FAYETTEVILLE, N.C. — Remember when child love letters consisted of, "Will you go with me?" That kind of innocence is long gone for many kids. When one teenage boy started getting inappropriate kinds of letters from girls, his mom started a mentoring program -- for the girls.
Toni Cuttino has a lot to smile about now. Her mentoring program for middle school girls, SISTA, is one year old. SISTA stands for Successful Individuals Striving Toward Achievement.
"Love yourself and don't settle for less. Our motto is, 'You are worth more than that,'" she said.
Cuttino started SISTA after seeing the letters girls were writing to her then-14-year-old son.
"I couldn't believe it. I was like, 'What? I've never met girls who were so pushy, so aggressive,'" she said.
Cuttino knew the letters spelled trouble. She was 17 years old when she had her son. Now, Cuttino meets with the 18 girls in SISTA twice a month, covering the themes of no abuse, no dropouts, no babies and no drugs.
Cuttino also teaches them how to behave properly. She held a glass slipper ball last weekend.
Fayetteville police Officer Anthony Kelly said SISTA lit a fire under his daughter, Kaylicia.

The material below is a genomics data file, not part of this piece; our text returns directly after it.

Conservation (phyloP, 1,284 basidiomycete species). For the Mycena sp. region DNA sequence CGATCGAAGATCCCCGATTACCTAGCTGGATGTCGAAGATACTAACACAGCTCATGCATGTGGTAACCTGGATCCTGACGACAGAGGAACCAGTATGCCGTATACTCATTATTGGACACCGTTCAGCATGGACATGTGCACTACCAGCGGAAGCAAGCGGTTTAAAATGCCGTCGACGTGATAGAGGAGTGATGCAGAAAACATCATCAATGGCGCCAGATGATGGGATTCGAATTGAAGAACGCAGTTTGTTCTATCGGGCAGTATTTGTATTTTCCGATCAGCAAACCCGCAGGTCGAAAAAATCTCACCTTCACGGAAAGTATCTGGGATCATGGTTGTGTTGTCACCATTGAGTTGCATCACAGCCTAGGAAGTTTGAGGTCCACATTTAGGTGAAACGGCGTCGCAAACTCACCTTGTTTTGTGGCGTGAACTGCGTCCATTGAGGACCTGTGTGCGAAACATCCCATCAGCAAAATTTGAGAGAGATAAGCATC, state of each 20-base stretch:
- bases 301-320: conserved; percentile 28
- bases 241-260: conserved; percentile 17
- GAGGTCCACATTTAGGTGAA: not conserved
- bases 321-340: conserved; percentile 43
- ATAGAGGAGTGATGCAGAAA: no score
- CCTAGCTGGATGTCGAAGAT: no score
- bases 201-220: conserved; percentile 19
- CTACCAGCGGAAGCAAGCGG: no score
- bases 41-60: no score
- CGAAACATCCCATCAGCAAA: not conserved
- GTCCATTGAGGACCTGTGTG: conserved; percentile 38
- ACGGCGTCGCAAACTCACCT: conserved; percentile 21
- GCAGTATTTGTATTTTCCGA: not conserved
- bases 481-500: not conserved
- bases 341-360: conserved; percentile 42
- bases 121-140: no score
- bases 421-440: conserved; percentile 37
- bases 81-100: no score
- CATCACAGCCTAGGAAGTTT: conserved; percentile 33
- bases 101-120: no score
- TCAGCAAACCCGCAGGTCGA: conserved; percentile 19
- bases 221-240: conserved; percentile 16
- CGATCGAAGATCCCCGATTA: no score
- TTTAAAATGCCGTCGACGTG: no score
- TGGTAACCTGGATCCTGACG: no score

"She didn't push herself in school until she got into this program," he said.
Kelly said it fills a big void.
"These girls are now getting the opportunity for somebody teach them how to be a lady or how to get into college and how to do a job interview," he said. "Now, they're getting those opportunities. And if it weren't for her, I don't know if they'd be getting them."
Cuttino said that when she launched this mentoring program, she had no idea it would grow to 18 girls. Her efforts are all volunteer, and it's all free to the girls. They have taken trips to New York to see a Broadway show and to Atlanta to visit a college campus. She said she hopes SISTA will one day be a household name like the YMCA.